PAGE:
Former Test star Simon Katich has dismissed claims the Manuka Oval pitch is not lively enough to host Test cricket, and believes another one-day international sellout in Canberra could help the goal become reality.

Katich is now involved in player development with AFL club Greater Western Sydney Giants, who have played three premiership matches and a pre-season game in Canberra since 2012.

The Giants have enjoyed an upgrade in the quality of fixtures played in Canberra as crowds have grown.

Having been allocated non-finals teams like Melbourne and Gold Coast initially, last year’s Geelong clash at Manuka sold out, while it is expected Cats and Richmond games this year will follow suit.

Katich says Canberra cricket can enjoy a similar domino effect as ACT government chief minister Andrew Barr chases the “holy grail” of a Test match.

A sold-out crowd packed the ground to watch the Australia-India clash on Wednesday night.

Manuka has come further into the frame as Test crowds have dwindled this summer, with Brisbane, Perth and, in particular Tasmania, coming under pressure to retain hosting rights.

“The Giants have certainly spent a lot of time down here playing games regularly and the public has supported it with the first sellout game last year,” Katich said.

“It goes hand in hand, you can’t expect to receive handouts and not give anything back. Canberra has had World Cup games and one-day games and they’ve got good crowds, Test cricket is the next step.

Katich, who was part of the ABC commentary team for Wednesday’s Australia-India one-dayer at Manuka, does not subscribe to former Test batsman Dean Jones’ theory a drop-in pitch is required due to its low and slow nature.

Batsmen have traditionally dominated, a trend which continued on Wednesday.

“I played against Tassie down here a couple of years ago for NSW and it was a result,” Katich said.

“It was a good wicket. It spun, there was reverse swing and it was good to bat on.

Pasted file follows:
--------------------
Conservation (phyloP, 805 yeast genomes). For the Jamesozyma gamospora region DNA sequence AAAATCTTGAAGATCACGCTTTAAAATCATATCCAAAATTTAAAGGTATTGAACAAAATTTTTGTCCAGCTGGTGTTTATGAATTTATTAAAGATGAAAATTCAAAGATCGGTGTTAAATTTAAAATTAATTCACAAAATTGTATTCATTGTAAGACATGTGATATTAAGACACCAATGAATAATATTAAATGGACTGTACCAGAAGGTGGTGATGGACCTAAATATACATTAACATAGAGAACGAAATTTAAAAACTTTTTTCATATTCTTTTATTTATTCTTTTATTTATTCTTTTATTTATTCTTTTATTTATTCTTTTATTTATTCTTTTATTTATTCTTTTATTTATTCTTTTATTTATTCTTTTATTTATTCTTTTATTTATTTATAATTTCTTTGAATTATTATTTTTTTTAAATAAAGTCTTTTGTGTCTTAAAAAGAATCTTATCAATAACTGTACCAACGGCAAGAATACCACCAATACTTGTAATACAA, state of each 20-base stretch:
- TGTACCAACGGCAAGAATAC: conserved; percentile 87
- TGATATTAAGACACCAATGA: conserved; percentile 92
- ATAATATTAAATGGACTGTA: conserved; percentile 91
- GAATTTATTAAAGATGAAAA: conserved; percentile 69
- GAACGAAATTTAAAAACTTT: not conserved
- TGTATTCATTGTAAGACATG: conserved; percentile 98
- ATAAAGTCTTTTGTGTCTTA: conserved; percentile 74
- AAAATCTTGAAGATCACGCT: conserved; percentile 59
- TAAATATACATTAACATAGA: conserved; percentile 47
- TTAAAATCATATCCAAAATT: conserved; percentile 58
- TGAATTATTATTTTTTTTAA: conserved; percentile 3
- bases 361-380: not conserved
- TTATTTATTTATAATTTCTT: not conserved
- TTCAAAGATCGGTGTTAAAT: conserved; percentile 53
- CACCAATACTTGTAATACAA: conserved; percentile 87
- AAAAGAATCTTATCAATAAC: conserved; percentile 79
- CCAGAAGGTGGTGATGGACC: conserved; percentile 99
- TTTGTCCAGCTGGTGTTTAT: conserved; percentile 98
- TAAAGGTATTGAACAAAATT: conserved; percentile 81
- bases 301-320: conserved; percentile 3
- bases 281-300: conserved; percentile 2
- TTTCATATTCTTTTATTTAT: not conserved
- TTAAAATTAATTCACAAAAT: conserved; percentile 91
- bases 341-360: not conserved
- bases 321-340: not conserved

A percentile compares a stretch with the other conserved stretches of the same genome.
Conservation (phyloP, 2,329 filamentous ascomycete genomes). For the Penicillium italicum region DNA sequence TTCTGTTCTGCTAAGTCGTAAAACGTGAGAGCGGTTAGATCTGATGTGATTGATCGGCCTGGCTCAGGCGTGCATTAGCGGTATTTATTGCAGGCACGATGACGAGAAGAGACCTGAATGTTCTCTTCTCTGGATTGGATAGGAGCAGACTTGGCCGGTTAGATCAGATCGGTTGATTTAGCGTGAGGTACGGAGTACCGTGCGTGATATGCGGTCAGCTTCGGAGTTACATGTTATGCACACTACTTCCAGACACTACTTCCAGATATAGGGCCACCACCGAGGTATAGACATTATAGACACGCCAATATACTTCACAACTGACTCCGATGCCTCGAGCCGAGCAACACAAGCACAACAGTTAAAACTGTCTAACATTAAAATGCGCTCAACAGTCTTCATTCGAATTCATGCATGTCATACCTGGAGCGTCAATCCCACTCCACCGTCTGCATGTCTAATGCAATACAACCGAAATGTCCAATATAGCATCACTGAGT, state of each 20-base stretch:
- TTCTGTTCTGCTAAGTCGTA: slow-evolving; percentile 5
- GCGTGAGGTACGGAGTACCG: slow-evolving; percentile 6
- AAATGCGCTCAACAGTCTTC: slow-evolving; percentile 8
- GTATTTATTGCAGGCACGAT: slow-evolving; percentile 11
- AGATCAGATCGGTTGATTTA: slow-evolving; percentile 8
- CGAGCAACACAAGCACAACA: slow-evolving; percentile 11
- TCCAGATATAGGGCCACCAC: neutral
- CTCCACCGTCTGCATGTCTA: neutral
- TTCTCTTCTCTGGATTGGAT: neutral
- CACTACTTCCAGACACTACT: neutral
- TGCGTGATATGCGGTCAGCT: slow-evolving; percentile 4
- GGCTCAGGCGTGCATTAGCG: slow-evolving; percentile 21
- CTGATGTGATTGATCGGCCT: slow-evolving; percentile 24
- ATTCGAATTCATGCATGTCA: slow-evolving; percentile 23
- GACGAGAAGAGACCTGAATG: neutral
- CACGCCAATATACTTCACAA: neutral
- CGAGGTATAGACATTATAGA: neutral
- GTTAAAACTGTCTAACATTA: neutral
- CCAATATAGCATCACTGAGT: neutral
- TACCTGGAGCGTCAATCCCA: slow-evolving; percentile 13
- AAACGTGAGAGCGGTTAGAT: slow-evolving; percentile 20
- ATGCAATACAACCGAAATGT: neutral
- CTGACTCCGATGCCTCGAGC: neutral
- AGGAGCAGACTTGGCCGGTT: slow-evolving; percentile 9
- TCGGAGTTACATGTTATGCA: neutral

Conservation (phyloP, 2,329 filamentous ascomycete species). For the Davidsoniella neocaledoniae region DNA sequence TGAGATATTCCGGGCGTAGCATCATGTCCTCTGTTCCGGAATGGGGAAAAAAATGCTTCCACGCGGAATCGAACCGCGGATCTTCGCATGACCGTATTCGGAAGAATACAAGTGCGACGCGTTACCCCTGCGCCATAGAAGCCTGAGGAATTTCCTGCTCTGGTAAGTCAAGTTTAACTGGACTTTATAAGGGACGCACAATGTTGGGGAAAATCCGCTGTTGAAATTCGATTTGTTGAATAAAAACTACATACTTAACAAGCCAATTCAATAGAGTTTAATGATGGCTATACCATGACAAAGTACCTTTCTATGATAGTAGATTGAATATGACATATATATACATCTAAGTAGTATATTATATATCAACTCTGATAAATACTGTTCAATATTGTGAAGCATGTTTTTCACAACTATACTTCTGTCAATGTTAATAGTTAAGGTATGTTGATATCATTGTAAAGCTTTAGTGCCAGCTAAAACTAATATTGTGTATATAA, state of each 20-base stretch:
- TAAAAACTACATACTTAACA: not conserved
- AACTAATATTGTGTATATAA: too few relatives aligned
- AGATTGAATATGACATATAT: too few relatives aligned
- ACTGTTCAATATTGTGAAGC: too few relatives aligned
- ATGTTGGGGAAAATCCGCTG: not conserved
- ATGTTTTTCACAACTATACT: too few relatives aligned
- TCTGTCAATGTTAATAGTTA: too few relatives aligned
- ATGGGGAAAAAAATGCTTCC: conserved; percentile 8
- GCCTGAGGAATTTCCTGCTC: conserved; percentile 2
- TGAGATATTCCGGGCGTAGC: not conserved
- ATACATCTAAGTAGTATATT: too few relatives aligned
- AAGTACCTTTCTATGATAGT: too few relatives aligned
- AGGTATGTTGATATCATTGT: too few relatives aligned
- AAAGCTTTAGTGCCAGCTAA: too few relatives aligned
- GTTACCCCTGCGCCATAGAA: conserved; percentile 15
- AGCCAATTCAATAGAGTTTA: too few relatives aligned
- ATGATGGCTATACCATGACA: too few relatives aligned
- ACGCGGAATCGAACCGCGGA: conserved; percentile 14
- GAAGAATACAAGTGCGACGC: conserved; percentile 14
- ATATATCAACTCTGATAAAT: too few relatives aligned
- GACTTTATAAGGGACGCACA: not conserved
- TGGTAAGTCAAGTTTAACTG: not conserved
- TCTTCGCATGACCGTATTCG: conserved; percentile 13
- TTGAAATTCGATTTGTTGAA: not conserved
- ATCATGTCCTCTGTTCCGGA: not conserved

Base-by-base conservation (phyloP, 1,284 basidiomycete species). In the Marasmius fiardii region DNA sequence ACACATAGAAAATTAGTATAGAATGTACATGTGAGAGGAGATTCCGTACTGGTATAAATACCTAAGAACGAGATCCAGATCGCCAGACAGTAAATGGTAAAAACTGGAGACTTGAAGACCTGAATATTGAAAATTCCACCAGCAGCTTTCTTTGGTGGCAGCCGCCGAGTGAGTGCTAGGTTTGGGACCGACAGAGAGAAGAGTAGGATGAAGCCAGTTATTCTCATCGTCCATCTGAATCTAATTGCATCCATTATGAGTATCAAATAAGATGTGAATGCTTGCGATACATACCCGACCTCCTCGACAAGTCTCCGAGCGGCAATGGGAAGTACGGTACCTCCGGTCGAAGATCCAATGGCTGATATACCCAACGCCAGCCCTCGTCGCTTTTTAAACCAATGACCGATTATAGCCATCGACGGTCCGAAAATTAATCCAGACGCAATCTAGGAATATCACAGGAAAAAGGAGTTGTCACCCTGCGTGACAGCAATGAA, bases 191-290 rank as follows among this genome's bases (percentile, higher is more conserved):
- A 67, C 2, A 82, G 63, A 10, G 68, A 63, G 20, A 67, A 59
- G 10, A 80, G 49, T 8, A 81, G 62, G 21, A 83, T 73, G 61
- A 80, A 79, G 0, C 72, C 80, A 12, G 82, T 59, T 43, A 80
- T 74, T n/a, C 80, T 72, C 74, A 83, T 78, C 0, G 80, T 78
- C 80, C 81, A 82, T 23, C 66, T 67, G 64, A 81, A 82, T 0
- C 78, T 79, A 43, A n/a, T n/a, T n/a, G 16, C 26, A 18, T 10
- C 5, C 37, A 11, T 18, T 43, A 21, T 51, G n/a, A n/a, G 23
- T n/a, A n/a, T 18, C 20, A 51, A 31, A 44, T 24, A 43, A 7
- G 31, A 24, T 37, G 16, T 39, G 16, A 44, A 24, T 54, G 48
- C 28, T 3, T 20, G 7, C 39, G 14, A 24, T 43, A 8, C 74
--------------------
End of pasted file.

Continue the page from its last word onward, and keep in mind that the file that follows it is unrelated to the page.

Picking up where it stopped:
“It’s certainly a big advantage if you bat first, but there’s a lot of wickets like that around the world anyway, like in India and the Adelaide Oval.

“It’s certainly good enough to hold a five-day game.”

Katich does not feel Tasmania should be judged solely on the poor attendances for this summer’s Test against the West Indies, who set the trend for the rest of the series with a shocking display.

“It’s hard to judge them on that because it didn’t help the way the West Indies played. On the first day they were woeful,” he said.

“Tasmania is obviously keen to protect their Test cricket down there but if the conditions are good, which they are here [Canberra] and the crowds are here, no doubt Cricket Australia will look at it depending on who is touring.

Cricket NSW has recently voiced its desire to campaign for two Tests per summer, including a day-night fixture after the success of the historic Australia-New Zealand clash at Adelaide this season.

SCG Trust chair Tony Shepherd is also the Giants chairman and Katich does not believe the bold bid will happen.

“I’m pretty sure Tony was just creating a bit of a stir with that one, having spoken to him afterwards,” Katich said.

“Melbourne and Sydney are entrenched in the Test summer and probably Perth as well, that time difference works well for TV on the eastern state.

“For me it [Canberra Test] has to tie in well with the right time and the right series.”

Katich was unsure whether a day-night Test would work in Canberra.

The pink ball came under heavy fire from Test batsman Adam Voges after it was used for the Prime Minister’s XI-New Zealand game at Manuka earlier this summer.

“It’s hard for me to comment on it because I don’t think I ever played a day-night game down here, but I’m assuming the lights are at a suitable level given they’re playing one-day internationals here,” he said.

“There’s a lot of speculation about the pink ball. It was overwhelmingly positive [after the Adelaide Test] so who’s to say it couldn’t happen in a Test here.”

British extremist Abu Haleema turns to Australia